I told her it was true, that I was a poor American who wasn’t even staying in the hotel. "All Americans are rich," she said. Unsure if I were serious, or simply negotiating, she ordered a shot of tequila and I filled in some blanks.

Megan said her mom left her father when she was 14 and the man wanted nothing to do with her. Alone on the street, she fell in with a man of her own, had a baby, and got married before her man left as well.

This is common enough story in that part of the world, and it was impossible to say if it was true. But she teared up. "My mother cared nothing about me," she said softly.

But then she threw her head back and said she didn’t care, didn’t want to talk about her life, and only wanted to have fun. She normally received $400 per client, she said, though more was not uncommon.

Only once had she not gotten paid. That night, she gave her last hundred dollars to hotel security, had the man beaten up, and walked home. She had no money for a cab, but she said it was the finest stroll she’d ever taken.

She was sitting in the velvet wallpapered bar, empty but for Frank Sinatra’s voice, because as a local she couldn’t enter the casino. The girls by the entrance were in fact for high-rollers, she explained with a mix of bitterness and envy. They were there for sheiks who would think nothing of dropping ten grand on a good time.

My borrowed phone lit up. I looked down and explained my ride was waiting out front. After an awkward farewell, she settled back in the booth to finish her drink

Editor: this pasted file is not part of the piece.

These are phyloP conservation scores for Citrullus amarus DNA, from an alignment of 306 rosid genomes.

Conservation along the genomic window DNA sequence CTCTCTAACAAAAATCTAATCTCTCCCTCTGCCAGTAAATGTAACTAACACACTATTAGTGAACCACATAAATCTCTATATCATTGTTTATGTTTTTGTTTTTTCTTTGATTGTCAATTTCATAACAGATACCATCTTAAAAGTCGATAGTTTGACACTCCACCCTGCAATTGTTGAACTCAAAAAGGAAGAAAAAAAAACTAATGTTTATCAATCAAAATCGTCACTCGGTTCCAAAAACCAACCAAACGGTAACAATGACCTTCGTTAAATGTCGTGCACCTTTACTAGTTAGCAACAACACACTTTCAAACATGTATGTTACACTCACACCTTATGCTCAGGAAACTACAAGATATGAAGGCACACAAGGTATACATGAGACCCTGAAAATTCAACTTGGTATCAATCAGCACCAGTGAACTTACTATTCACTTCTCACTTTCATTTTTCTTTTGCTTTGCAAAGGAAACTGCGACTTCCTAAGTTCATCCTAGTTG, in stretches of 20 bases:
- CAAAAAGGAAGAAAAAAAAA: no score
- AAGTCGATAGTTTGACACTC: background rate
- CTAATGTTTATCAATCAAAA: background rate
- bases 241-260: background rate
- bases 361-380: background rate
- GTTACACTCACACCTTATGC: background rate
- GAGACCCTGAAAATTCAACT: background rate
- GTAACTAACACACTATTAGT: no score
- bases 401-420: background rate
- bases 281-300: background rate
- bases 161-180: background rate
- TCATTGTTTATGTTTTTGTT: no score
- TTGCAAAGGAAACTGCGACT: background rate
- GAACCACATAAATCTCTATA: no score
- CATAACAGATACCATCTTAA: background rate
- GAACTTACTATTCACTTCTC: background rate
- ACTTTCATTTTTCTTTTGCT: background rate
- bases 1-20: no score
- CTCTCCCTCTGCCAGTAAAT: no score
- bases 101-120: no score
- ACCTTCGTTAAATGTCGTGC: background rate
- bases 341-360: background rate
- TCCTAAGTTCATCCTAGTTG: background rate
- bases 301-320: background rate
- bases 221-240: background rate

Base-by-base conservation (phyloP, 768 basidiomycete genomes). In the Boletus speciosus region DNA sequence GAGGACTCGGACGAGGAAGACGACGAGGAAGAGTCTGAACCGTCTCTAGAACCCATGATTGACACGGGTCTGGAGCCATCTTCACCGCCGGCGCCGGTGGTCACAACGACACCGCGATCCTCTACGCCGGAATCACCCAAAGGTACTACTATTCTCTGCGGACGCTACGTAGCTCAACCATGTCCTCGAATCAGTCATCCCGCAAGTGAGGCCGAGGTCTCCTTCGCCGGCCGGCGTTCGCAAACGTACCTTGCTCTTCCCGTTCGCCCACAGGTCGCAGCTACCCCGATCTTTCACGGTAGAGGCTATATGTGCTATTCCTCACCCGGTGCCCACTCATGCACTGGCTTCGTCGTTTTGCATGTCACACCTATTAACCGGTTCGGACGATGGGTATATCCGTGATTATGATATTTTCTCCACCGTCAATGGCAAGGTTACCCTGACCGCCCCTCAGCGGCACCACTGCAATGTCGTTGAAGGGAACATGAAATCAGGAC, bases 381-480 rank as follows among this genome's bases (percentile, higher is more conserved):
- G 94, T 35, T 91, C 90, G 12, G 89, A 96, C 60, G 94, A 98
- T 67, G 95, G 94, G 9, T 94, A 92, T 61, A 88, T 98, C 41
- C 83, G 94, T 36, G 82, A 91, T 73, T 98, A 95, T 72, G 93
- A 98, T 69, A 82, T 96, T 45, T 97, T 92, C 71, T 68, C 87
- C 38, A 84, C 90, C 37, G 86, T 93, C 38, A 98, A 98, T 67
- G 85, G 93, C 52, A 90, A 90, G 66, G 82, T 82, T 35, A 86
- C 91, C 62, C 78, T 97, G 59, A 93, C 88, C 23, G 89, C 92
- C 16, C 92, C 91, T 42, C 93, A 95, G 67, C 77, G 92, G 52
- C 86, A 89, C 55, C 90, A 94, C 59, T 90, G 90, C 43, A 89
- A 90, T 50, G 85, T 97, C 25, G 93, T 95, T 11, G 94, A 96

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Marriott pool area

I went back to my more modest hotel and explained to the guys there that the women of the Marriott were nothing special.

I’d promised I’d stop by the Four Seasons Giza, so the following day I stopped by and talked with the poolside bartender about my Marriott experience. Not to be outdone, he told me how it was handled at the Four Seasons.

Cairo Escorts and Prostitution

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The main seating area of the Four Seasons Giza

He told me to use my Bluetooth to scan other users and see what names came up. The words that came up left little doubt of the owners intent. We found "Sensual," who we watched ride down an elevator, sit with two men and leave. As well as another Arabic phrase indicating lonesomeness and availability, other less conspicuous names lit up and dropped off over the course of 10 minutes or so.


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Four Seasons pool area

With hotel occupancy down to 15 percent since the revolution, bartenders will tell guests they don’t even know their hotel’s darker secrets. The rooms at the Four Season’s start at a couple hundred dollars a night, and I assumed the girls likely charged about the same as Megan. The bartender then gave me directions to another two locations where I’d find different selections at different times.

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The first Bluetooth search pulled up Sensual, who wore sequin pants, and enormous amount of perfume and very tall heels.

Prostitution is illegal in Eqypt, and charges against women are no joke. The men involved, meanwhile, basically walk away scot-free. 

Back at the hotel, a quick web stats search showed a long list of websites devoted to the selling of sex in the city of Cairo. From about 350 per hour to multiples of thousands for overnight stays or two girl evenings, the demand seems clear.

As unseemly as all of this may be, it’s still better than the bogus wedding certificates the country now issues to wealthy Gulf men who "marry" girls as young as 13 straight from their parents homes, and whisk them off for a brief honeymoon before dropping back with a handful of cash.

Called "Summer marriages," those arrangements are merely another way desperate Egyptians are forced into the unthinkable just to get by since the revolution.